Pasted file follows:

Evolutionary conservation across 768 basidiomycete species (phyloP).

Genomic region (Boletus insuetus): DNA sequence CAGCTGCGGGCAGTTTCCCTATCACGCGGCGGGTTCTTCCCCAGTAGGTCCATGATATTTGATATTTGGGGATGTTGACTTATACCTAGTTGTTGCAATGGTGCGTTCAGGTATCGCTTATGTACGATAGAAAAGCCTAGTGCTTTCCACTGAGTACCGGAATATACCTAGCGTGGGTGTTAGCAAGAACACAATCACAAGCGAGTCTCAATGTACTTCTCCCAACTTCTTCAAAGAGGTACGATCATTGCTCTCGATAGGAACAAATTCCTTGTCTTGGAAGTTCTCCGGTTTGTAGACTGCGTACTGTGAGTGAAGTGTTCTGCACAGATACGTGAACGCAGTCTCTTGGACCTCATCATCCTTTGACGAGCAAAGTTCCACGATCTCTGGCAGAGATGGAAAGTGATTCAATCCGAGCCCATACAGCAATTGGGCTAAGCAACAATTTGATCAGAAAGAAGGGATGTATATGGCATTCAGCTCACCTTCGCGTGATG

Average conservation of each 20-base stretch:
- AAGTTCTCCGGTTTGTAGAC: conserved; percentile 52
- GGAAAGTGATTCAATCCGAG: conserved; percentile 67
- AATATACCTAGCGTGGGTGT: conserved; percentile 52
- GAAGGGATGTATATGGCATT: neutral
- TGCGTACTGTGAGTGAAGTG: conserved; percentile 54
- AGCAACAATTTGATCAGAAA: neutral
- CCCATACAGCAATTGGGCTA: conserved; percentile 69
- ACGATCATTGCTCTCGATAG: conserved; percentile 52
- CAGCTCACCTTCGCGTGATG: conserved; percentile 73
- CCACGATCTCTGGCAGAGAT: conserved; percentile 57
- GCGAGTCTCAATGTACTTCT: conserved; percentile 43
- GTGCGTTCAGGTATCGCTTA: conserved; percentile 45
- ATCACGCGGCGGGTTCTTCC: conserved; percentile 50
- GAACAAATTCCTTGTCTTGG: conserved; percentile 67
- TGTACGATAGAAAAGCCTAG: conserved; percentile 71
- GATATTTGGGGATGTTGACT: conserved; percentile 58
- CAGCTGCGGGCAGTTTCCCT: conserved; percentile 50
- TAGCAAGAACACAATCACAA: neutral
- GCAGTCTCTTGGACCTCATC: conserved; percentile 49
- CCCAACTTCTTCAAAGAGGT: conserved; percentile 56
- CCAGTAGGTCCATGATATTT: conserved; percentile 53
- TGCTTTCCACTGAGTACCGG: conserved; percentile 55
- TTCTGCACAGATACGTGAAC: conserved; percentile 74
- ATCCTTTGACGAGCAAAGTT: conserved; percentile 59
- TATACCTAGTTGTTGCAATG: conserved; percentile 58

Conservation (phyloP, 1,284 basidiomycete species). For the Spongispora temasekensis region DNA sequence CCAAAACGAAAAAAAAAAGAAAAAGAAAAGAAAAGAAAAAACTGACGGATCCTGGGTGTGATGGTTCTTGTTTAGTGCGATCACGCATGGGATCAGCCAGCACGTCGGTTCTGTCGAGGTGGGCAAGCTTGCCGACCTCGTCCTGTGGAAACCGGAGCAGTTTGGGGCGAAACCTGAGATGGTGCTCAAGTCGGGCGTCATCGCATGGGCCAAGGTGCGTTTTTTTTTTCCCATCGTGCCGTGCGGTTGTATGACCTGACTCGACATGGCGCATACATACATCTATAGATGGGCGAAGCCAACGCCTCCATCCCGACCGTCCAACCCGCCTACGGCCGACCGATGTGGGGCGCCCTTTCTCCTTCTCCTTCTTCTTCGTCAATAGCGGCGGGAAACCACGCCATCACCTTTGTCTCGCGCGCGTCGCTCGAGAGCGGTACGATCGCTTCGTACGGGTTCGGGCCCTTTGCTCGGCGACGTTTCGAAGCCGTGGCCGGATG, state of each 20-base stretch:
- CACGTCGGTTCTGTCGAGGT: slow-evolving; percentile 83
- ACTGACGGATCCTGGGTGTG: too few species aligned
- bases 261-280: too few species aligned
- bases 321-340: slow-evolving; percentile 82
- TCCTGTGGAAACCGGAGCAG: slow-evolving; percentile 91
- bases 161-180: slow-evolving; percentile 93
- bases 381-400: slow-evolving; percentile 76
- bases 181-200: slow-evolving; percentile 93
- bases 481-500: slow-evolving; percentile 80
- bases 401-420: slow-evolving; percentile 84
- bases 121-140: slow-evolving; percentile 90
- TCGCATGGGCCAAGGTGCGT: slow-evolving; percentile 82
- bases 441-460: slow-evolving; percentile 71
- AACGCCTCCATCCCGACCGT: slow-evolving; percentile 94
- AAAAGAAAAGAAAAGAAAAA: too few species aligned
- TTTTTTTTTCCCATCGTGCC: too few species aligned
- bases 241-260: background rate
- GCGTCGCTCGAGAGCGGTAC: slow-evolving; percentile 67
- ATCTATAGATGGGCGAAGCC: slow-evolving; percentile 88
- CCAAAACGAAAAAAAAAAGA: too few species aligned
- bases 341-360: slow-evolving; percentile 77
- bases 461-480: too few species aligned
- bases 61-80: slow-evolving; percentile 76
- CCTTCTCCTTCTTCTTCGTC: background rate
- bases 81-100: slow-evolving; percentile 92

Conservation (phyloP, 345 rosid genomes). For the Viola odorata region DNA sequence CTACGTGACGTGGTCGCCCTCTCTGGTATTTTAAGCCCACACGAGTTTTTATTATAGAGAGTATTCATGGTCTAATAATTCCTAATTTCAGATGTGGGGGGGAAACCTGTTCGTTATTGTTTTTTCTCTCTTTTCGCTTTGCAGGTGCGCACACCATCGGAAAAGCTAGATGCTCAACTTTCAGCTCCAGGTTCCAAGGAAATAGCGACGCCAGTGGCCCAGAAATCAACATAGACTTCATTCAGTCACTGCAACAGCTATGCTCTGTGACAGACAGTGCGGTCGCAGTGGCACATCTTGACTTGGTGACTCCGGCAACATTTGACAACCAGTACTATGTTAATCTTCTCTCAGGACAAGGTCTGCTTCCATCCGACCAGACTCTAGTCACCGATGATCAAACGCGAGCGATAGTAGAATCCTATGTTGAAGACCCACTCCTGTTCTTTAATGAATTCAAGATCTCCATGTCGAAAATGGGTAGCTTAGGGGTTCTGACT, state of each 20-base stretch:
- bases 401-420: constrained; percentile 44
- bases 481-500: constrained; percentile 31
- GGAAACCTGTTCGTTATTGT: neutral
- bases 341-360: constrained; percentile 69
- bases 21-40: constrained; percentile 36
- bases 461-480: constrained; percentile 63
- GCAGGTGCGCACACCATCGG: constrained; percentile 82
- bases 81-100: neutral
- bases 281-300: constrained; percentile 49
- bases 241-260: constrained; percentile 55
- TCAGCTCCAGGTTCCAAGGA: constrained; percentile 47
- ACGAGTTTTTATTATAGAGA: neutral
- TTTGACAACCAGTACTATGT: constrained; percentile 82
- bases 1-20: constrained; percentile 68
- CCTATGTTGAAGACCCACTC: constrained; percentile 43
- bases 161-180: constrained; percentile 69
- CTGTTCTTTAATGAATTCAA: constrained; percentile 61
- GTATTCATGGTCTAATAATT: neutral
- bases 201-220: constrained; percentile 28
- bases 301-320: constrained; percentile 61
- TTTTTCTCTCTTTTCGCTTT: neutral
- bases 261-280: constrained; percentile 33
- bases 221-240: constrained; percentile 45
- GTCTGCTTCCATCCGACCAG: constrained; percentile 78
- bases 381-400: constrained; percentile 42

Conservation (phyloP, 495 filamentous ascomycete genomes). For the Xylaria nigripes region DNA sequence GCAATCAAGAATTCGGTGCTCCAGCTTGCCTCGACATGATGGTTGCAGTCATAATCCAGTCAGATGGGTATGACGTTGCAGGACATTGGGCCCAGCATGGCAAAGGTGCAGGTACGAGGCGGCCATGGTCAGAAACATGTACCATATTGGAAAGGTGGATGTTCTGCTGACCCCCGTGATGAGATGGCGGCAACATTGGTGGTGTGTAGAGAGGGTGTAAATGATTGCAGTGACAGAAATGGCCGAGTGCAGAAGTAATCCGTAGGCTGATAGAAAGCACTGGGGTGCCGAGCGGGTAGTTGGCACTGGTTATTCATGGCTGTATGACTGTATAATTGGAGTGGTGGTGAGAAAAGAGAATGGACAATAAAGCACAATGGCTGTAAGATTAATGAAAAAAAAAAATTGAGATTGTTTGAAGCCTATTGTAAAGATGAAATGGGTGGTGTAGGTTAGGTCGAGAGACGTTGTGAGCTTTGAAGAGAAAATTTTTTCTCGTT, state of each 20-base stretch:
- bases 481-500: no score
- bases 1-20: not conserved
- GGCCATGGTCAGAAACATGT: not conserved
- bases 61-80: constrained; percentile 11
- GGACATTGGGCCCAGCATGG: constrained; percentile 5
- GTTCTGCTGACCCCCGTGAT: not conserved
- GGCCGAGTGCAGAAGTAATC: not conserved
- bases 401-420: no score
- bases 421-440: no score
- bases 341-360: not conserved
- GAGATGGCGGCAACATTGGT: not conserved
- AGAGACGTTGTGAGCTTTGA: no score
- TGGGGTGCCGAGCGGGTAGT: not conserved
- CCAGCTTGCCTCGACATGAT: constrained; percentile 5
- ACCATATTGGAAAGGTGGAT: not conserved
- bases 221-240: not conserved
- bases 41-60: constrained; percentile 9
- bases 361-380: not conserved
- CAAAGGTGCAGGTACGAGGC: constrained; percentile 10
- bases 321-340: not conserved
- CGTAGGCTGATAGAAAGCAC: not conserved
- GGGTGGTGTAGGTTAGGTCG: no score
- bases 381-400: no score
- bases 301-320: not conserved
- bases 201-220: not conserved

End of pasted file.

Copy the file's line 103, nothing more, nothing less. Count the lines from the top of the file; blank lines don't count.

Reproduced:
- GGGTGGTGTAGGTTAGGTCG: no score